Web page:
Before you say anything, I know haven’t been updating very regularly. And I do apologize, sincerely. I’ve had the word "blog" scratched into my agenda everyday. It just hasn’t been crossed out.
Today is a day to get back on track. Today is Saturday, a good day. Things have been so busy, with a great CBC internship on weekdays, and with my new job at Good Egg (link) on the weekends (more about that, later).
Oh, and I have more excuses! When I left Montreal, I also had to part with the school camera. Since then, I’ve been struggling to take good pictures with my pocket camera.
Because it’s been two weeks since I last posted on La Cuisinette I have so many things to tell you about:
I started a part-time job at a shop called Good Egg. It’s a lovely way to spend my weekends. It’s a food bookstore / cooking emporium in Kensington Market.
Good Egg is packed with cookbooks, food politics essays, biographies of famous chefs, books on foraging, books on fancy chicken breeds and on picking mushrooms. And books on anything else related to food (including "Kama Sutra in the Kitchen" and children’s books on poop). It’s also full of kitchen nicknacks, like bibs, peanut shaped erasers, rubber chickens, and lapel pins shaped like shrimp. You know, the kind of thing you might not know you need, but you do.
My mum sent me a parcel. It was full of goodies: jars of preserves that my Grandma, Marge, made the summer before she died; a packet of arugula and spinach seeds from my parents’ back porch planter; and, to go along with those seeds, two small bags of sheep shit compost.
You know your mother loves you when she ships shit half-way across the country.
Tinga de pollo
Adapted from a Diana Kennedy recipe
Also, here’s a recipe. I can only preface it by saying that I just finished a pile of tinga tostadas, and they were grand. This recipe is the closet thing to the ones I used to eat with Emma, in Coyoacán Market, Mexico City.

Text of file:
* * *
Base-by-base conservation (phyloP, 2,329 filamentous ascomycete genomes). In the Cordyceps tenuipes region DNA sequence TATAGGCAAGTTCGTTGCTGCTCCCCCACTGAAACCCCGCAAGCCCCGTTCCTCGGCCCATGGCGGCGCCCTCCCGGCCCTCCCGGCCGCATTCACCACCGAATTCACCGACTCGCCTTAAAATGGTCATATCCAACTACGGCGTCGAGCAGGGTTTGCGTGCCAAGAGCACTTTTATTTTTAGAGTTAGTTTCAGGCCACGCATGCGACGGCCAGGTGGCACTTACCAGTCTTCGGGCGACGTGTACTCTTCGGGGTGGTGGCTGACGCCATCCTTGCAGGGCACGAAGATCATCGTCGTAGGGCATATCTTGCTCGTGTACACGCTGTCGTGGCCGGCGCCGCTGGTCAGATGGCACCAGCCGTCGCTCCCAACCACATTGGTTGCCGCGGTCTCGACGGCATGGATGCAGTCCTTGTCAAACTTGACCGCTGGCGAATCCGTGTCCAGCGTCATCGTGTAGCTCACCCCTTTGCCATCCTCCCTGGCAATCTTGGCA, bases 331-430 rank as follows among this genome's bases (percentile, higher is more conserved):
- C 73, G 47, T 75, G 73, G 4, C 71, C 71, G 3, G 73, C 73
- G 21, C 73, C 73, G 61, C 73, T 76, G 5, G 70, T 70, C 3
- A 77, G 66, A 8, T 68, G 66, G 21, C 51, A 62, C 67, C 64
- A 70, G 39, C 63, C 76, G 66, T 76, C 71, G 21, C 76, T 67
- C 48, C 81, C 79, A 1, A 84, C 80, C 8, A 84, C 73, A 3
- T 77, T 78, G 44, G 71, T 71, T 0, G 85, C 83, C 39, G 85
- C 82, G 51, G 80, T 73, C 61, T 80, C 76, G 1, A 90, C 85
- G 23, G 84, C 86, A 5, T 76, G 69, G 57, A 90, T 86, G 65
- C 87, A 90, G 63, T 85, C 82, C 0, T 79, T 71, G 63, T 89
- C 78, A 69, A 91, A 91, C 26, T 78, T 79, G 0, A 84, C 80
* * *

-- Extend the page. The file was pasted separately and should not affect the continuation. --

Tinga is sloppy, smokey tomatoey meat, usually pork or chicken, eaten on tostadas or in tacos.
180 grams (3 links or so) chorizo
½ cup chopped onion
2 or 3 garlic cloves, finely chopped
2 cups shredded green cabbage
4 tomatoes, finely chopped (or even pureed, if you have time)
3 canned chipotle peppers in adobo
2 tbsp sauce from can of chipotles
2 medium chicken breasts, poached and shredded (or 2 to 3 cups of shredded left-over
1/3 cup of the poach water from the chicken (1/3 cup chicken broth)
salt to taste
Skin and crumble the chorizo sausage. In a large skillet, cook on low heat until cooked through, but not brown. Discard any excess fat. Add the cabbage, onion and garlic, and cook on medium-low heat until the cabbage is soft and onions are translucent. Add tomatoes, and turn the heat up to medium. Add the chipotle chilis (whole) and the chipotle sauce, and cook until the tomatoes are fully cooked and the skins have curled. Add the chicken and the broth. Adjust the salt. Serve on tostadas with sliced avocado and crème fraîche.
The photo of the mountain sheep is only linked to the tinga recipe in the sense that I took it in Mexico City, at the zoo, probably after having eaten tinga. I can’t bring myself to post the pictures I took with my point-and-shoot.
I will practice.